Many digital rights organisations have been working in this way already. Particularly at the grassroots level in the global South, there are examples of organisations that may define themselves as internet or digital rights organisations and that work at the intersection of internet access and water rights, or farmer and land rights, etc. Work on community-centred connectivity initiatives by APC and Rhizomatica also seeks to strengthen communities in areas that are important to them, which may cut across economic, social or environmental concerns.[23] A number of organisations in the global South also have their roots in the 1990s when they provided internet connectivity and services to social and environmental justice organisations, among others.

However, the rapid pace of mass digitalisation and datafication across multiple fields of activity, and the myriad forums where “the digital” is discussed, calls for a form of movement building across sectors to effect change. “Digital justice” – although troubled by alternative uses of the term – appears to offer a way for digital rights organisations to align with other constituency-based advocacy causes, and to collectively leverage the specialisations in these areas for cross-field policy advocacy, engagement, and pushing for wide-reaching systemic change. 

Action steps 

The following recommendations for governments and civil society organisations in the context of WSIS+20 and other processes such as the Global Digital Compact can be made based on this report:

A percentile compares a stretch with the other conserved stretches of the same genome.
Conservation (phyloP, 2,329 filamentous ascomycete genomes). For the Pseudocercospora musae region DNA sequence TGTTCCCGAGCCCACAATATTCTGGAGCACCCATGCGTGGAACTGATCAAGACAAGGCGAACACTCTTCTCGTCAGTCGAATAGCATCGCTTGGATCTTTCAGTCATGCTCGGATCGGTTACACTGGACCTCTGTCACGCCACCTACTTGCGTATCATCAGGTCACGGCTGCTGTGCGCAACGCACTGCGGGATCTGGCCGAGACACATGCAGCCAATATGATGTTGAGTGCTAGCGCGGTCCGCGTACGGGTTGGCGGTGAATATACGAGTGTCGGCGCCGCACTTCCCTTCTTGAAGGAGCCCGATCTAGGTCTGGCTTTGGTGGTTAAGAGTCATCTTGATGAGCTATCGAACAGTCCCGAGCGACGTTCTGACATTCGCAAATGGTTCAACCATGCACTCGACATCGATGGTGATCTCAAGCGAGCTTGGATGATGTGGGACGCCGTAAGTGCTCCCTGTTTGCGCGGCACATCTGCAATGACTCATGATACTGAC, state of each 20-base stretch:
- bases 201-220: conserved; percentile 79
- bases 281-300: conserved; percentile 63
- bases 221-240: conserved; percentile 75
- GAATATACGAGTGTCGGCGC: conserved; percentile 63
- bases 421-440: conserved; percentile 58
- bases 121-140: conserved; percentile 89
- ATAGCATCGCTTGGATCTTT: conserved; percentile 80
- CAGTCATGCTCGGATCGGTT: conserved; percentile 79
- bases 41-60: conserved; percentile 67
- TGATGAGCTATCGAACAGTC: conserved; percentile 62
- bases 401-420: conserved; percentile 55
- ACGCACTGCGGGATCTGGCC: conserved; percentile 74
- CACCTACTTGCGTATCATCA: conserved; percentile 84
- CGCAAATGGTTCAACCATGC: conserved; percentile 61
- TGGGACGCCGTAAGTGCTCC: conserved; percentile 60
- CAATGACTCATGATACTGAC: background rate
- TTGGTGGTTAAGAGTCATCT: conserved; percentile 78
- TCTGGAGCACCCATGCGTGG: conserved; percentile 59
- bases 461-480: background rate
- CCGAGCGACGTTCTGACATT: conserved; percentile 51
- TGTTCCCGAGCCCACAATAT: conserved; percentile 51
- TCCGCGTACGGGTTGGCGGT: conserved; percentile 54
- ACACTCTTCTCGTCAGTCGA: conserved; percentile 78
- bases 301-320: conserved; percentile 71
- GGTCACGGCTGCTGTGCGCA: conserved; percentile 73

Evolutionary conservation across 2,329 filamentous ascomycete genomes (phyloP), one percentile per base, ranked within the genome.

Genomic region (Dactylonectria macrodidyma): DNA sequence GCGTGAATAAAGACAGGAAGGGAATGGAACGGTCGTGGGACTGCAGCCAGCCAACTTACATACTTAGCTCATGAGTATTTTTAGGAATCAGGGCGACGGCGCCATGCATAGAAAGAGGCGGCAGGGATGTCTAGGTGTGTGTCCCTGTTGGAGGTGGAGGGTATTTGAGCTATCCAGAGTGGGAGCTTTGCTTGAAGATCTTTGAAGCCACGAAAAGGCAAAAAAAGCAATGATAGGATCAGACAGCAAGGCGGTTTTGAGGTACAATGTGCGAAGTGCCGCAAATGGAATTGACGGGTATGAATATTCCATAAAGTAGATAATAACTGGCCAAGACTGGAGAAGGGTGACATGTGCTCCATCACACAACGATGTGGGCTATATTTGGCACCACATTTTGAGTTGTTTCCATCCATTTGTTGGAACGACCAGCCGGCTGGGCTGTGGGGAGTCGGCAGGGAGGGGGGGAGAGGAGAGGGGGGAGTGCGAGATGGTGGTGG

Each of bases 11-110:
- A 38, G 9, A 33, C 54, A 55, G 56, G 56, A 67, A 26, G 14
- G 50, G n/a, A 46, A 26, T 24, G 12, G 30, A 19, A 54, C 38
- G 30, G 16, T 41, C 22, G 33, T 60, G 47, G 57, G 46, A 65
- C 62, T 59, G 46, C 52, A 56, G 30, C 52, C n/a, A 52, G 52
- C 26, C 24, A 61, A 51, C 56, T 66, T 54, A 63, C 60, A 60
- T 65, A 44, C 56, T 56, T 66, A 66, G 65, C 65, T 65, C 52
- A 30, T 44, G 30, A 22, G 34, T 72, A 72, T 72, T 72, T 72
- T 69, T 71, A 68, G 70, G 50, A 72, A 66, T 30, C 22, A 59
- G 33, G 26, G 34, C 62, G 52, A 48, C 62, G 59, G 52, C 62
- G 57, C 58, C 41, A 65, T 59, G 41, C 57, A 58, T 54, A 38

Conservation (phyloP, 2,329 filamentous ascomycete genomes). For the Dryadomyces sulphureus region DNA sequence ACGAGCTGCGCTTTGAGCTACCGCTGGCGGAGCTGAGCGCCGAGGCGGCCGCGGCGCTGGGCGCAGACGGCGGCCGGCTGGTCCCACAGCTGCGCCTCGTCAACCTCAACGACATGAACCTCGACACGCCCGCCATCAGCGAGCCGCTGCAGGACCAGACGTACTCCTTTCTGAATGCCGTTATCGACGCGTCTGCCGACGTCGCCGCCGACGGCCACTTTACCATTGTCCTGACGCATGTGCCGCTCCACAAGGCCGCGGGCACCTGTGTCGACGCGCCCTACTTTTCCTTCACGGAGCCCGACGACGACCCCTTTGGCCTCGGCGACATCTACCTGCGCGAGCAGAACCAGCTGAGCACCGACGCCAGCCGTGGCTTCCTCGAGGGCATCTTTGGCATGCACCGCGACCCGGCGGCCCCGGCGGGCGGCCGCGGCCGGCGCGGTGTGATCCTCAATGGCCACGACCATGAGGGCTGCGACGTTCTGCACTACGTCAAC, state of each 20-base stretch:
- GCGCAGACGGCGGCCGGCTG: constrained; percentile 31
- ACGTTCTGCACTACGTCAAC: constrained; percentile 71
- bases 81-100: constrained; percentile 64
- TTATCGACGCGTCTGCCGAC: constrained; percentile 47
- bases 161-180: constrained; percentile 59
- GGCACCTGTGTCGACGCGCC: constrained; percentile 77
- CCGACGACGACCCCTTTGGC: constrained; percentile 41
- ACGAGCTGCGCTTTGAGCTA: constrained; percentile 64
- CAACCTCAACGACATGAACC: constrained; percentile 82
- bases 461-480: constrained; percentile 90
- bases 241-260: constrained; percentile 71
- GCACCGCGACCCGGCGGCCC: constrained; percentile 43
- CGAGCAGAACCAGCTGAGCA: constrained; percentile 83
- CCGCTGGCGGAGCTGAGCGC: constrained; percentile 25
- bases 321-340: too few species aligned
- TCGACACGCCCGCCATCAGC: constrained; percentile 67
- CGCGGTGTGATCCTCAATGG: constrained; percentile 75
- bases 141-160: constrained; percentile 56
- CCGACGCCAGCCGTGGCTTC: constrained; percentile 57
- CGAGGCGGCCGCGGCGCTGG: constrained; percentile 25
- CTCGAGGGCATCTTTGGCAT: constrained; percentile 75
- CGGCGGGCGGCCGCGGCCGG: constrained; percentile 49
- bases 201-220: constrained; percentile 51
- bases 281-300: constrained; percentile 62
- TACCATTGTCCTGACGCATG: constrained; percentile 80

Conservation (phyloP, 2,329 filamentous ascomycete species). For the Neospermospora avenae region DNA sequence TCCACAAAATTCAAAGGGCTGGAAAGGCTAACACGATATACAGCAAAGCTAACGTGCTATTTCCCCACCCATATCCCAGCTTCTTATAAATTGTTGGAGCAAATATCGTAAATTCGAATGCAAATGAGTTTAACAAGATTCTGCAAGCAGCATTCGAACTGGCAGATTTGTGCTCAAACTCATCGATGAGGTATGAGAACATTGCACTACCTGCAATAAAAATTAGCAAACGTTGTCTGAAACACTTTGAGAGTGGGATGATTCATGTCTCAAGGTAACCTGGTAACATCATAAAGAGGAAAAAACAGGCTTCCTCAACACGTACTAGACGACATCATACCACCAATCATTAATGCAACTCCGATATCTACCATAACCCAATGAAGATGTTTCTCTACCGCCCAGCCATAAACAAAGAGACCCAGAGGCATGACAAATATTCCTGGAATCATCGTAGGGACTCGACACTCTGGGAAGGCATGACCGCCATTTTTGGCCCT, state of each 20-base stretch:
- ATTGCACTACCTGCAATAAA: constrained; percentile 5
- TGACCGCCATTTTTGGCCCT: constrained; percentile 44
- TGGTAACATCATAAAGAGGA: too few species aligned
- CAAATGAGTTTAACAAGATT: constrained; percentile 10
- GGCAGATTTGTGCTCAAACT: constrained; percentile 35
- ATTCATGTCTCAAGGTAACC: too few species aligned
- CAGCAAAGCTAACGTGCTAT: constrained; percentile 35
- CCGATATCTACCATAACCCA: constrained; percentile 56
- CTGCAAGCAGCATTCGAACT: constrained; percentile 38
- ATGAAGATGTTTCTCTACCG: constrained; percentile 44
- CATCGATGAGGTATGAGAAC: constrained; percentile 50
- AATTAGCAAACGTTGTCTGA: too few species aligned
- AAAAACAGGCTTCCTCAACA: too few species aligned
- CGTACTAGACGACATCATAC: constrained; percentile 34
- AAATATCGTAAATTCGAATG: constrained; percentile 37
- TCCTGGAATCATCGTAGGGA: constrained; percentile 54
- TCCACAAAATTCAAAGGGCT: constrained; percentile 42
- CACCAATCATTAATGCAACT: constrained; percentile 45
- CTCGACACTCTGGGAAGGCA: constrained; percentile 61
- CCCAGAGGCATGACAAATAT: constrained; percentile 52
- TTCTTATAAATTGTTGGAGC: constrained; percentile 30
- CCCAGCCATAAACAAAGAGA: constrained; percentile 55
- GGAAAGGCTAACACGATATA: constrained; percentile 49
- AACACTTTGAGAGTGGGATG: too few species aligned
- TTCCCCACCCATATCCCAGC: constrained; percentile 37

For governments: 

  • Digitalisation and datafication imply structural changes to communities and to people’s lives, with many clear empirical benefits that have been widely researched and documented and are evident in everyday experiences, but also negative consequences because of these changes. These consequences are also not only about issues such as privacy, security, freedom of expression and forms of online violence. They include but are in no way limited to the increased vulnerability and marginalisation of the poor, systemic inequalities and biases, the rapid dilution of cultures and knowledge, psychosocial dislocation, the precarity of work and an alienated labour force, severe health risks, insecurity of food and livelihoods, a loss of biodiversity, water stress from the location of server farms and the pollution of water systems with hazardous chemicals from e-waste, the depletion of the Earth’s resources through mining for minerals used in technologies, displaced communities in these territories, the exploitation of women and children and targeted killings, the pollution of outer space, and more efficient ways of causing mass destruction and death during wars. Due to the uneven global distribution of the effects of the production and use of digital infrastructures and technologies, these consequences may not be felt locally but will nevertheless be felt locally elsewhere, and some inevitably have global ramifications, such as the increase in CO2 emissions due to our use of technology, the worsening precarity of those already marginalised, or the impact of digital labour on workers’ rights, among others.